If you’ve ever been on a video call with more than 10 people, you know how hard it can be to be heard. It’s also too tempting to zone out and multitask. This is the exact opposite of what we want. The magic of video calls is that you can host as many calls you like. Breaking up the larger group into segments or sub-teams can work to everyone’s advantage. Example: you have a global CAB team of 30 members. You might think about creating 3 sub-teams: one or North America, one for Europe, and a third team representing your most advanced customers. Splitting a large group in this way allows for multiple lines of meaningful discussion. Members will appreciate the intimacy and ability to participate. And you’ll be able to cover more ground and have better, more insightful conversations. (For in-person CAB meetings, 12 customers will continue to be the sweet spot. Having more than 12 customers changes the dynamics. Success caters to human psychology. Smaller groups invite more intimate, meaningful discussion and sharing.)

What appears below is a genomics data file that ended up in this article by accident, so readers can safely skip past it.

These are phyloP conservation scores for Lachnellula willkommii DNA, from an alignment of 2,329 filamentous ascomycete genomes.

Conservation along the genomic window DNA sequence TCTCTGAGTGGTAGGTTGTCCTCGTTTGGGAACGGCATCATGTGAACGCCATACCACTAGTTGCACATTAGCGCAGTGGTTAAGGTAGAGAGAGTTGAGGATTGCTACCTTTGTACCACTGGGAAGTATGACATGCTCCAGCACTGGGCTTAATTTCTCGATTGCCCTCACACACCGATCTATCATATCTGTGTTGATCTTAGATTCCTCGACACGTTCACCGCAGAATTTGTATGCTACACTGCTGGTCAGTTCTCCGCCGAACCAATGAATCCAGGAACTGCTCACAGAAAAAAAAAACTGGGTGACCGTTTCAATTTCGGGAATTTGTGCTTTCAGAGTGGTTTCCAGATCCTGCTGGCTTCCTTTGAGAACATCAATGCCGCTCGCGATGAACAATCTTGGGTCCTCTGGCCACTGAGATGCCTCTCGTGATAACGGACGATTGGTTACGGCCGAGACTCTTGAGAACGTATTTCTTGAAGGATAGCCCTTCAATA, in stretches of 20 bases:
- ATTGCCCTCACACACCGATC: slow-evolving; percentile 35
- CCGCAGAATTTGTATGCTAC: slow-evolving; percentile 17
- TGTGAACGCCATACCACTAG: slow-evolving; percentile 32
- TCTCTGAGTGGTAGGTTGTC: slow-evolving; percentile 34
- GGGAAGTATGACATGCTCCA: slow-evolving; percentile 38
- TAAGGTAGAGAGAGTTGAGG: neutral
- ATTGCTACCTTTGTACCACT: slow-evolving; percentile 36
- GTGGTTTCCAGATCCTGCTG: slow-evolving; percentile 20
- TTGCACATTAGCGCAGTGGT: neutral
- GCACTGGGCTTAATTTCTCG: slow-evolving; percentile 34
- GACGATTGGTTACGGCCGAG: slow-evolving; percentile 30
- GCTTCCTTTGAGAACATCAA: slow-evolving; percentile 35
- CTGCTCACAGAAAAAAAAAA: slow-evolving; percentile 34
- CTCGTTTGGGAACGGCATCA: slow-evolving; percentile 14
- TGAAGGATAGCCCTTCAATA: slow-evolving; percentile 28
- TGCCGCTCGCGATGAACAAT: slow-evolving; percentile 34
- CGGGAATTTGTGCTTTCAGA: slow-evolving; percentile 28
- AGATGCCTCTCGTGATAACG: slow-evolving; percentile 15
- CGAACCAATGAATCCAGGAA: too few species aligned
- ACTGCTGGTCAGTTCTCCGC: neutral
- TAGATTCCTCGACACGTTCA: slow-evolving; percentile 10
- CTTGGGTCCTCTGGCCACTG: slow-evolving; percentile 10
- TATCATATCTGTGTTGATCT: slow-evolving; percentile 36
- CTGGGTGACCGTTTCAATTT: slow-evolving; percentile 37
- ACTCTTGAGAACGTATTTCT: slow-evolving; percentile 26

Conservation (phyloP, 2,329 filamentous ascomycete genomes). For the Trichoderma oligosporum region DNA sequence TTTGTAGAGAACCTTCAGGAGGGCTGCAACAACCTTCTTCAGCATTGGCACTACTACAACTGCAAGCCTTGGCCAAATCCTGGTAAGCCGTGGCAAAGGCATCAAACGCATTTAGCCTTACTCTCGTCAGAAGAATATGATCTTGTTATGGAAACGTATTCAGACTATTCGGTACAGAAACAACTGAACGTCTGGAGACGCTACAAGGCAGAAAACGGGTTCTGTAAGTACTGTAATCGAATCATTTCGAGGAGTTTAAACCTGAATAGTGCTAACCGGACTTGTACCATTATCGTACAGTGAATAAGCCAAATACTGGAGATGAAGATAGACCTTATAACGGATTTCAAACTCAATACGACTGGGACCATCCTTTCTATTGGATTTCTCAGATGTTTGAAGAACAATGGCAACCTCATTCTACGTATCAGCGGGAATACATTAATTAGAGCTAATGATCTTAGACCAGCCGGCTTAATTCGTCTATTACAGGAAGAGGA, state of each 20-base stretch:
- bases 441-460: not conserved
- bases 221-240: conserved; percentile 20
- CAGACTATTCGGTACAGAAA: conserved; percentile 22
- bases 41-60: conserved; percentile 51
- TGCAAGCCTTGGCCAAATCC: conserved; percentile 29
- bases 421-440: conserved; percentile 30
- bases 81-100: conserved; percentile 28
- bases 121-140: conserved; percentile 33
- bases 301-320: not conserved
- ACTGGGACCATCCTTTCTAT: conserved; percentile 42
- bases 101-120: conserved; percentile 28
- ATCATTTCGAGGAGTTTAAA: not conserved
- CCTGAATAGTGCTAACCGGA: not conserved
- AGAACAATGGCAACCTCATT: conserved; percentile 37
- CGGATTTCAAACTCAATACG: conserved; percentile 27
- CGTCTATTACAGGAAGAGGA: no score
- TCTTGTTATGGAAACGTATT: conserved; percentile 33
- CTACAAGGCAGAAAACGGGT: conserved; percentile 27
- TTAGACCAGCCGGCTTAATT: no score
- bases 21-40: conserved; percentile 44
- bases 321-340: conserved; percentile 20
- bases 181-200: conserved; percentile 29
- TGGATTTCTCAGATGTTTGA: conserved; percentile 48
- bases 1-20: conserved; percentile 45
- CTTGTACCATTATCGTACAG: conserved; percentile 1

7) Maintain your balance
What is your objective? And, how many Advisory Board calls (or in-person meetings) can you effectively manage? Your answers to these questions will help you scope your program so you can balance how many meetings you can manage, and how often you can run them. This program is not hard to run; but it requires time and attention. There are no expectations. I have one client who is running a program centered on two CAB calls. I have another who is running a robust global program with a webinars, podcasts, and 6 virtual calls. It is better to be successful with a manageable program than to over-promise and fail to deliver an effective engagement.